On the surface, to those not yet bought in to the potential of Linked Data, and especially Linked Open Data, this may seem like an interesting but not necessarily massive leap forward. I believe that what underpins the fairly simple functional user interface they provide will gradually become core to bibliographic data becoming a first-class citizen in the web of data.

Overnight this uri ‘http://id.loc.gov/authorities/sh85042531’ has now become the globally available, machine and human readable, reliable source for the description for the subject heading of ‘Elephants’ containing links to its related terms (in a way that both machines and humans can navigate). This means that system developers and integrators can rely upon that link to represent a concept, not necessarily the way they want to [locally] describe it. This should facilitate the ability for disparate systems and services to simply share concepts and therefore understanding – one of the basic principles behind the Semantic Web.

from Panlibus » Blog Archive » Library of Congress launch Linked Data Subject Headings.

Great to see LoC doing this stuff and getting it out there.

Domain Specific Editing Interface using RDFa and jQuery

I wrote back in January about Resource Lists, Semantic Web, RDFa and Editing Stuff. This was based on work we’d done in Talis Aspire.

Several people suggested this should be written up as a fuller paper, so Nad, Jeni and I wrote it up as a paper for the SFSW 2009 workshop. It’s been accepted and will be published there, but unfortunately due to work priorities that have come up we won’t be able to attend.

A draft of the paper is here: A Pattern for Domain Specific Editing Interfaces Using Embedded RDFa and HTML Manipulation Tools.

The camera ready copy will be published in the conference proceedings. Feedback welcomed.

Coghead closes for business

With the announcement that Coghead, a really very smart app development platform, is closing its doors it’s worth thinking about how you can protect yourself from the inevitable disappearance of a service.

Of course, there are all the obvious business type due diligence activities like ensuring that the company has sufficient funds, understanding how
your subscription covers the cost (or doesn’t) of what you’re using and so on, but all these can do is make you feel more comfortable – they can’t provide real protection. To be protected you need 4 key things – if you have these 4 things you can, if necessary, move to hosting it yourself.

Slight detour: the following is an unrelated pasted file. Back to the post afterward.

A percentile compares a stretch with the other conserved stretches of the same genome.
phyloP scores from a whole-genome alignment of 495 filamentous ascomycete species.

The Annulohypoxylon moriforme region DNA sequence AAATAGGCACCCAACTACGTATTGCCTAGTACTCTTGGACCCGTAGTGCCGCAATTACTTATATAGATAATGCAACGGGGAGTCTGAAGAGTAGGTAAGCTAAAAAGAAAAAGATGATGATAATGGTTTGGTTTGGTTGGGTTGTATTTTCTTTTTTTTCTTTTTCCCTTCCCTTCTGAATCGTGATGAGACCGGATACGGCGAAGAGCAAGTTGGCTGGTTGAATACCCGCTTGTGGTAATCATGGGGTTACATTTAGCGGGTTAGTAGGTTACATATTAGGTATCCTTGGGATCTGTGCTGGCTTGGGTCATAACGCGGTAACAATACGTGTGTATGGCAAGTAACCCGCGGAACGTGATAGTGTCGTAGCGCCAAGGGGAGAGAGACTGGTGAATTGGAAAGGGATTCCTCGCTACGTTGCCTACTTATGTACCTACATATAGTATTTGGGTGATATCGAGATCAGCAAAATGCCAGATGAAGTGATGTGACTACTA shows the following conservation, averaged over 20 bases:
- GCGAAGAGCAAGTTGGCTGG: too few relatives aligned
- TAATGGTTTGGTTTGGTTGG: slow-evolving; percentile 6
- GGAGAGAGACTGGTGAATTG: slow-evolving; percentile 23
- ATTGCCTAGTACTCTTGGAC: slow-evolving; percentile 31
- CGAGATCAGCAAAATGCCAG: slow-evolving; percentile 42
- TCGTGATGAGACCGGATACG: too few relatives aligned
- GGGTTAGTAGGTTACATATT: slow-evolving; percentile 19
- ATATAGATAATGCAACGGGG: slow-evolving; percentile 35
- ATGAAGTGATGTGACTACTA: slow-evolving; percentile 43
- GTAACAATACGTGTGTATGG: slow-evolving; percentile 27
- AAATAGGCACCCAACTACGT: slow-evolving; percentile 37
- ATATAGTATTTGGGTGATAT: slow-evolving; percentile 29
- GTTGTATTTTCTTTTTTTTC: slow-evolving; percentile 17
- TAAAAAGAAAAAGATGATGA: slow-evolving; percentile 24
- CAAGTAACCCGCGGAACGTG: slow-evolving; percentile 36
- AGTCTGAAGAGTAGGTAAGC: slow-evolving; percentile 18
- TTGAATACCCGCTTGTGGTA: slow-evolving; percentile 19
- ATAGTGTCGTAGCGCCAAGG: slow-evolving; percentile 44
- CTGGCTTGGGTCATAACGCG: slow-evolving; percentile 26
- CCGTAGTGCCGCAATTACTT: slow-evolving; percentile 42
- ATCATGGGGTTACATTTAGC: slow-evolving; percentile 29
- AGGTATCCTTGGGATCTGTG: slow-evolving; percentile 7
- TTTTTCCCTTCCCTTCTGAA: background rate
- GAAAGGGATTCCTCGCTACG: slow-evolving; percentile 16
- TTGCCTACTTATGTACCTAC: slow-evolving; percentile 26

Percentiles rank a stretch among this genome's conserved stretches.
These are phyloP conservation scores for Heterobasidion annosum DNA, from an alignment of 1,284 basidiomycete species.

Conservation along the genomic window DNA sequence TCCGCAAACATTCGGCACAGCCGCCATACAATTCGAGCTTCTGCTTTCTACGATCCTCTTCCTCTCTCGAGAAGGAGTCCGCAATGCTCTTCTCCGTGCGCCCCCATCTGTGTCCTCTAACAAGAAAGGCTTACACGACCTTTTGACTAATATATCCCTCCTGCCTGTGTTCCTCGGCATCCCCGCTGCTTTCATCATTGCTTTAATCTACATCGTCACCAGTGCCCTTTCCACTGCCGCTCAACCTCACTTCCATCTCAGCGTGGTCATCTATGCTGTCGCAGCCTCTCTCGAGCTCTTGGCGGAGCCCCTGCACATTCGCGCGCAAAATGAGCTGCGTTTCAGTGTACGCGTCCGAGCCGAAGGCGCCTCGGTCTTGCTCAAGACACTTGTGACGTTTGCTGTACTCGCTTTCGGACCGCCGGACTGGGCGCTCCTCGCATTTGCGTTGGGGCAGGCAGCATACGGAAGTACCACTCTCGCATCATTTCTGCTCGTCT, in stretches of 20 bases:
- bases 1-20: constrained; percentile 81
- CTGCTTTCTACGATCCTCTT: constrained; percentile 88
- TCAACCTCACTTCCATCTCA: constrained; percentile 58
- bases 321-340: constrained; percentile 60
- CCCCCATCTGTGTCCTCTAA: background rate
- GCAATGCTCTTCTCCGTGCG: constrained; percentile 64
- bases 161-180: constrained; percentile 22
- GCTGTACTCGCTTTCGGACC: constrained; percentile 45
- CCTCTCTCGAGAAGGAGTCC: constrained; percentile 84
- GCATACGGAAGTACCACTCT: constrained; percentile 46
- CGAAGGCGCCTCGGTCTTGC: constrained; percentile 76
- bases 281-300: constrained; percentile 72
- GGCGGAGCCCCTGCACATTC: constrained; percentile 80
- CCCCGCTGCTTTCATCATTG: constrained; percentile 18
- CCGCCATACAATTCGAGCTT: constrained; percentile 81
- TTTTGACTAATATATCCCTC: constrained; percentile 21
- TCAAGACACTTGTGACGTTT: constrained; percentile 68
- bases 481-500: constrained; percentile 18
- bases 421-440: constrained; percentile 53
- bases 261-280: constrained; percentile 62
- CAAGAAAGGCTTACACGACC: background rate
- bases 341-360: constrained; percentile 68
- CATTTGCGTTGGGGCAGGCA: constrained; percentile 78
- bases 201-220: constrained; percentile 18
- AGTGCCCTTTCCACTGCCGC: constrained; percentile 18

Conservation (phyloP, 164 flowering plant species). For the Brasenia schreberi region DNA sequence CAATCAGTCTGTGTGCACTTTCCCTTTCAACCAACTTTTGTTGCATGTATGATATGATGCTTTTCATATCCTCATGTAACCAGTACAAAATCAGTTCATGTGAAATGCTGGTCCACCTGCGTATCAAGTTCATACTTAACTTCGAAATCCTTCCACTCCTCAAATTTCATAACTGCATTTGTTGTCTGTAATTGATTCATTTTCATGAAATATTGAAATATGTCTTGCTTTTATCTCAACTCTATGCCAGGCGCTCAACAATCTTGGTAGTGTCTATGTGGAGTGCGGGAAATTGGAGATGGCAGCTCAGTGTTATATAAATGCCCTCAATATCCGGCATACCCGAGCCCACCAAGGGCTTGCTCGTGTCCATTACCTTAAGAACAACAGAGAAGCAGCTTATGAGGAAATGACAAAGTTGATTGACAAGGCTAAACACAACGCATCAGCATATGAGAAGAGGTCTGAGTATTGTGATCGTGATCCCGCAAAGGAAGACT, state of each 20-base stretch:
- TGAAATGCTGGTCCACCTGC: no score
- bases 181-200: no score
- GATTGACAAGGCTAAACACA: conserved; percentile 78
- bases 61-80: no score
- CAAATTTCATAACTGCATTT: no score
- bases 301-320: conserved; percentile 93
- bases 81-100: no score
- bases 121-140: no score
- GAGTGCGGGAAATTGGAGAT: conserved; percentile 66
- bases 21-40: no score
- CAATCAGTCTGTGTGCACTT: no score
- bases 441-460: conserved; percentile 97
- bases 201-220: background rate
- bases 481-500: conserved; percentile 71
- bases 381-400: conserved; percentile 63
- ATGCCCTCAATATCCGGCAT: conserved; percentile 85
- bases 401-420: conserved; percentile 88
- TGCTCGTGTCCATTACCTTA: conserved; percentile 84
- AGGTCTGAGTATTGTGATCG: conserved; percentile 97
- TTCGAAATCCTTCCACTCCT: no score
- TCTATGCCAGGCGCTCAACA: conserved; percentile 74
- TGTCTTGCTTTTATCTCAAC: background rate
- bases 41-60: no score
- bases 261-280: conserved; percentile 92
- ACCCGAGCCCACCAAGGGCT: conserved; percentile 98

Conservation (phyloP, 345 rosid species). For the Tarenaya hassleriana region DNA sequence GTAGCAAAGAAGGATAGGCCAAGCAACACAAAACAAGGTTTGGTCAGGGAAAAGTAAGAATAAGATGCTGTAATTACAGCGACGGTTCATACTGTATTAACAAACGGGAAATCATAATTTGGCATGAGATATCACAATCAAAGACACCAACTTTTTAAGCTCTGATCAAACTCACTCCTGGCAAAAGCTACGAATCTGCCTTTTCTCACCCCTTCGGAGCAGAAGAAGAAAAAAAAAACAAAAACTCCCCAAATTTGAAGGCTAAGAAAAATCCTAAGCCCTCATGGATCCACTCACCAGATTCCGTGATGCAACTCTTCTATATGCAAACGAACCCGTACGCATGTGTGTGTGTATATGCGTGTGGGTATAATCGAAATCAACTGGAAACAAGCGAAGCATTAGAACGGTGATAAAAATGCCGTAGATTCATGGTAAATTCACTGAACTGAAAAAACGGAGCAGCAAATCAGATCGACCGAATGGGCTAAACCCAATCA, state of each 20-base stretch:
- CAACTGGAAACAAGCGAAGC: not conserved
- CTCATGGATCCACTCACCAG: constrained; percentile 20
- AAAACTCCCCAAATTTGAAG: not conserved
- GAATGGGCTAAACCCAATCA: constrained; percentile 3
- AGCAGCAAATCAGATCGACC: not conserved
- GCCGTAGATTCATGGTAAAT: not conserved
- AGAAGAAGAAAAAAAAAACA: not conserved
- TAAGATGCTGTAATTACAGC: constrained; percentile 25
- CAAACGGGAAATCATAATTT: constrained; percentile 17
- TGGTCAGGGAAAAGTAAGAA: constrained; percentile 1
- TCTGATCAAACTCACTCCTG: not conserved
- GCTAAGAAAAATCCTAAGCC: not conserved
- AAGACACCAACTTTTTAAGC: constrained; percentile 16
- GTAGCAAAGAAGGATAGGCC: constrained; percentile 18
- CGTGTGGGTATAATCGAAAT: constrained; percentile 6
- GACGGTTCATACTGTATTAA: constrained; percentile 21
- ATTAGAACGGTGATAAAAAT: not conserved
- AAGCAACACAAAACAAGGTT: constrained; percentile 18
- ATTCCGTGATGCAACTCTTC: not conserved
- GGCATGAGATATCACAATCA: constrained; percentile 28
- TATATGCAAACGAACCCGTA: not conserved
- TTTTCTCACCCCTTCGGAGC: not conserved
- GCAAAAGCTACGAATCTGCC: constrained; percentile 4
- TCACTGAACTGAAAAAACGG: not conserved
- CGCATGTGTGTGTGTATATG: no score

1. URLs within your own domain.
  2. Both you and your customers will bookmark parts of the app, email links, embed links in documents, build excel spreadsheets that download the data and so on and so on. You need to control the DNS for the host that is running your tenancy in the SaaS service. Without this you have no way to redirect your customers if you need to run the software somewhere else.

    This is, really, the most important thing. You can re-create the data and the content, you can even re-write the application if you have to, but if you lose all the links then you will simple disappear.

  3. Regular exports of your data.
  4. You may not get much notice of changes in a SaaS service. When you find they are having outages, going bust or simply disappear is not the time to work out how to get your data back out. Automate a regular export of your data so you know you can’t lose too much. Coghead allowed for that and are giving people time to get their data out.

  5. Regular exports of your application.
  6. Having invested a lot in working out the write processes, rules and flows to make best use of your app you want to be able to export that too. This needs to be exportable in a form that can be re-imported somewhere else. Coghead hasn’t allowed for this, meaning that Coghead customers will have to re-write their apps based on a human reading of the Coghead definitions. Which brings me on to my next point…

  7. The code.
  8. You want to be able to take the exact same code that was running SaaS and install it on your own servers, install the exported code and data and update your DNS. Without the code you simply can’t do that. Making the code open-source may be a problem as others could establish equivalent services very quickly, but the software industry has had ways to deal with this problem through escrow and licensing for several decades. The code in escrow would be my absolute minimum.